The Walk­ing Dead Sea­son Two Episodes 4– 5

Blunt force trauma

SFX: The Sci-Fi and Fantasy Magazine - - Comics -

Re­lease Date: OUT NOW!

£ 3.99 per episode | For­mat re­viewed: PS3 Also avail­able on: Xbox 360, PC and iOS Pub­lisher: Tell­tale Games

After a

de­pend­ably strong start, The Walk­ing Dead’s sec­ond sea­son ends on an un­char­ac­ter­is­tic whim­per with “Amid The Ru­ins” and “No Go­ing Back”.

Episode four be­gins well enough. Hav­ing es­caped Carver’s clutches the group is split, leav­ing Clem and Jane to find their way back to the rest of the gang. Jane proves a com­pelling new ad­di­tion to the cast – a re­source­ful tough nut with sen­si­tively ex­plored vul­ner­a­bil­i­ties. Her ex­changes with Clem are among the episode’s high points. Some supremely tense set­pieces follow, in­clud­ing an ag­o­nis­ing shuf­fle through a bay­ing zom­bie horde, and a skin- of- the- teeth trailer park es­cape. But when the band do get back to­gether the story slams on the brakes and slows to a te­dious crawl.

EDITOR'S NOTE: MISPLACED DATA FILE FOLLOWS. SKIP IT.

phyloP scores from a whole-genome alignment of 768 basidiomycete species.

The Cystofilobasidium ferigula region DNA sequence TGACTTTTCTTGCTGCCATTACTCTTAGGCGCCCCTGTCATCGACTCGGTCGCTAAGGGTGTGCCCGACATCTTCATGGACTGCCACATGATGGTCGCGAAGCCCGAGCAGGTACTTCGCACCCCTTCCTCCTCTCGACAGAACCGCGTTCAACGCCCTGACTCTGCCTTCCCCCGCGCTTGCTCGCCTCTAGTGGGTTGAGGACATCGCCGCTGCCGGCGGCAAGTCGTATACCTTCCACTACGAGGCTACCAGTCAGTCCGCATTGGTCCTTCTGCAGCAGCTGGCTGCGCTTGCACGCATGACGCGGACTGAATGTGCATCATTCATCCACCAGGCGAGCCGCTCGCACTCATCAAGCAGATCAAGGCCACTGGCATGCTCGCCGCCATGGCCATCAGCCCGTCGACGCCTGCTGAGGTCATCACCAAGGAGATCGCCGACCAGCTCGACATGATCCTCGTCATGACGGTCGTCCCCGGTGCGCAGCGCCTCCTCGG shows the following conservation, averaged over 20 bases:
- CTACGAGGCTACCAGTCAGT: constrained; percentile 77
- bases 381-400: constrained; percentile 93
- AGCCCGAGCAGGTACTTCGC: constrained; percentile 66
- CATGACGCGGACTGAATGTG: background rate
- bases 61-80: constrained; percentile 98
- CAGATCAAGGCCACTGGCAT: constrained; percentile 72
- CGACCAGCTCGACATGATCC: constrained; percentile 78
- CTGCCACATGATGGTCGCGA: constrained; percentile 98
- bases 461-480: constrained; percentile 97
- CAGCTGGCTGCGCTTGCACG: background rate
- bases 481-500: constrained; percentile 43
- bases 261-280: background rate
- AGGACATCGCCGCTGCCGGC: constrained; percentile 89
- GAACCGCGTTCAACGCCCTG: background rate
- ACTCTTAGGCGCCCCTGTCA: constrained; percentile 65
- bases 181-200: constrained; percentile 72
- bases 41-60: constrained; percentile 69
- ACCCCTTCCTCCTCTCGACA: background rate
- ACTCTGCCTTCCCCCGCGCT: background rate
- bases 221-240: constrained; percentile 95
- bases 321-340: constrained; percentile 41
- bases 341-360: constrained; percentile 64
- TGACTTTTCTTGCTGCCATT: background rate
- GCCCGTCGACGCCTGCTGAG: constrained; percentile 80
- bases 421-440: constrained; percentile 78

The sea­son fi­nale is the real dis­ap­point­ment, mainly be­cause it has none of the im­pact that a fi­nal episode should. The twists and turns are tele­graphed a lit­tle too clearly, the deaths feel hol­low and the Big Emo­tional Mo­ment pales in com­par­i­son to last year’s. How­ever, it’s ad­mirable that for a se­ries where your choices rarely have a ma­jor im­pact on the tra­jec­tory of the story the sea­son can end with sev­eral dras­ti­cally dif­fer­ent out­comes.

From scene to scene it re­mains well- writ­ten and con­vinc­ingly acted, but the fi­nal episodes fall dis­ap­point­ingly short of the se­ries’ stel­lar stan­dards. Jor­dan Far­ley

Lit­tle League base­ball was get­ting in­creas­ingly bloody.

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